Wireshark-bugs: [Wireshark-bugs] [Bug 6353] Wireshark should respect freedesktop.org XDG Base Di
Date: Sat, 17 Sep 2011 14:54:26 -0700 (PDT)

--- Comment #2 from Igor Poboiko <[email protected]> 2011-09-17 14:54:25 PDT ---
(In reply to comment #1)
Thanks for your reply. Please note that I'm just an ordinary user who wants his
config files to be stored in one place and who don't want to have messed $HOME
(even with hidden files); so the things I write is my opinion and nothing more.

> I sincerely hope no part of any GUI desktop environment is solely responsible
> for setting any of those environment variables, so that they're not set unless
> you're running from a GUI session, as not all components of Wireshark
> necessarily run in a GUI session, and it would be Truly Horrible if, for
> example, Wireshark and TShark were to find the Wireshark preferences file in
> separate directories.  (TShark, for example, should not only be runnable from a
> terminal emulator fired up from a GUI session, it should be runnable from an
> ssh session and, heck, it should be runnable if you hook a VT100 up to a serial
> adapter and log in through getty.  Yes, I'm serious.)

You're right. But there's nothing about GUI in this specification. Moreover,
talking about XDG_RUNTIME_DIR, it is said that "The lifetime of the directory
MUST be bound to the user being logged in" (so it doesn't bind to GUI session).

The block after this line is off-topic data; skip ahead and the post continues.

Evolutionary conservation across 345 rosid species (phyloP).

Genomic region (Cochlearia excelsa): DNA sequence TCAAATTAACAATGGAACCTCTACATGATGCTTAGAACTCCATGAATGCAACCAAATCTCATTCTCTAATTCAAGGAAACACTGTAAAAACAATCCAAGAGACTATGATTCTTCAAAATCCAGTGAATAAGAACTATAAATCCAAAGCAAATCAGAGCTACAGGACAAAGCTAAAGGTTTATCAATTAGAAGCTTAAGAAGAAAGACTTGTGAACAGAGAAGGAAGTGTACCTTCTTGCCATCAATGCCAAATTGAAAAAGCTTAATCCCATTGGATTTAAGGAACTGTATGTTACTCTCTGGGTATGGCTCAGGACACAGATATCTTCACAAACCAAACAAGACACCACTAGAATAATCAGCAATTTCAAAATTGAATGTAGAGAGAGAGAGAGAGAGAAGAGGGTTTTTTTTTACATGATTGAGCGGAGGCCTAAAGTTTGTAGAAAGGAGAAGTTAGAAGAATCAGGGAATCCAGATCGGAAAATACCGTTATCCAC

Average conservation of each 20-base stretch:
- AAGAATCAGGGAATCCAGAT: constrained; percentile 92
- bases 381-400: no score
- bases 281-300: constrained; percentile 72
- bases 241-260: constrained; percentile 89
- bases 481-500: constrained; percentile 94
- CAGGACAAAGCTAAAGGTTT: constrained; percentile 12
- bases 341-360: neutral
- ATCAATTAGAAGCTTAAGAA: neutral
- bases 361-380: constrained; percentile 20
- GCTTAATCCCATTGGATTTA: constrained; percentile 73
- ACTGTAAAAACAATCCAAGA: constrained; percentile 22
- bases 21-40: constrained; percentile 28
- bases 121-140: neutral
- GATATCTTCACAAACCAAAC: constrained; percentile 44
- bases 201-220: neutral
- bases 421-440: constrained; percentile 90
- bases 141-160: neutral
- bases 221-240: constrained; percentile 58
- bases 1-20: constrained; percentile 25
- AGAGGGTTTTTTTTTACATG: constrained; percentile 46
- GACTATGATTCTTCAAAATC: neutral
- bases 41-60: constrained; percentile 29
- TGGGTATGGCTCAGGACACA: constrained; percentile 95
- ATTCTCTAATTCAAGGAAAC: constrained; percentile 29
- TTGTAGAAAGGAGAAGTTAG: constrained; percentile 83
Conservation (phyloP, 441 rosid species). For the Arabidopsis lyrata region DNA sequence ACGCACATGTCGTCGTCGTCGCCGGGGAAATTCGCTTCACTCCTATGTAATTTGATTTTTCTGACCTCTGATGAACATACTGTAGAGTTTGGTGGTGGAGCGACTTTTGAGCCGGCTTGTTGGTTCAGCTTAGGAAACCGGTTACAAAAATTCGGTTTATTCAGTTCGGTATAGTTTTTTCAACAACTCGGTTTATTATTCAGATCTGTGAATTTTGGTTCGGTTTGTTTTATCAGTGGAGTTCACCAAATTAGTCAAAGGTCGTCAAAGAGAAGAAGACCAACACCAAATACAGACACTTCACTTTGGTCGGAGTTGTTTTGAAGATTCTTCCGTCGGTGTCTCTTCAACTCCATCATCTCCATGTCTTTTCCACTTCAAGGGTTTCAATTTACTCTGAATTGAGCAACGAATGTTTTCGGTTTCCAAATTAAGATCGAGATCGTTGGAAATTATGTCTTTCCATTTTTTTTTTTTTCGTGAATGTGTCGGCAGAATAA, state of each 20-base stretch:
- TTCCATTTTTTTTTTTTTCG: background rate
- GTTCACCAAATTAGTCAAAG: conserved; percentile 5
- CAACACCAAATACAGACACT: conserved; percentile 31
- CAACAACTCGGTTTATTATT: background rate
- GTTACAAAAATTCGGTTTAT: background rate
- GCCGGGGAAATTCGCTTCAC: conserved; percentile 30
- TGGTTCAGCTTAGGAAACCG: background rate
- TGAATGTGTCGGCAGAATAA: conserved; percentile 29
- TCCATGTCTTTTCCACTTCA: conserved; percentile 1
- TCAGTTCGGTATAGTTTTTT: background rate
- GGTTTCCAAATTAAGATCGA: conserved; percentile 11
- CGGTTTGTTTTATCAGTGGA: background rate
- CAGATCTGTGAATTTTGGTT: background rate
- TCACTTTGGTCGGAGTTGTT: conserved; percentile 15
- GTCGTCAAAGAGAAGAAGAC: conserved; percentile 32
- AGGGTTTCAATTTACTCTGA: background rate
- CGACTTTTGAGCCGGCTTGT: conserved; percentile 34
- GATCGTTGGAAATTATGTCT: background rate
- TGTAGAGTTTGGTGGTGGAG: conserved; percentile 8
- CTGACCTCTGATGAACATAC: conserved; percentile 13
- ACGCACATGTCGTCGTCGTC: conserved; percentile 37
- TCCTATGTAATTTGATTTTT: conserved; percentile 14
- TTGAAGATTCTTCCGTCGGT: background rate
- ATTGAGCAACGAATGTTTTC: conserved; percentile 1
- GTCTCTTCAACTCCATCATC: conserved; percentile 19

AFAIR in most cases these variables aren't set (because no one cares about
setting them). It means that all applications which supports spec should use
"$HOME/.config". And in that case (obviously) configs for TShark and Wireshark
won't be separated.
The users who want to change it should also keep in mind that these variables
aren't gui-specific and change it somewhere around their "$HOME/.bashrc" for
these variables to be already set after logging in (there's actually not so
many places where they can set it); in that case configs won't be separated

> Is there a rationale document for this specification, to clarify what some of
> the terms in the document mean (for example, what distinguishes "configuration
> files" from other "data files"), and to indicate into which category files such
> as user-provided plugins fall (are they "data files"?).

I don't think there is such a document. I think it's up for you to decide which
files do you concider to be "configs" and which - "data". And I don't have
problems with distinguishing them. I mean, in most cases it's easy and I can't
imagine such a situation where these things can't be distinguished. Of course I
may be wrong.
(and talking about user-provided plugins: yes, I think it's "data". It
definitely doesn't look like "runtime", "configs" or "cache").

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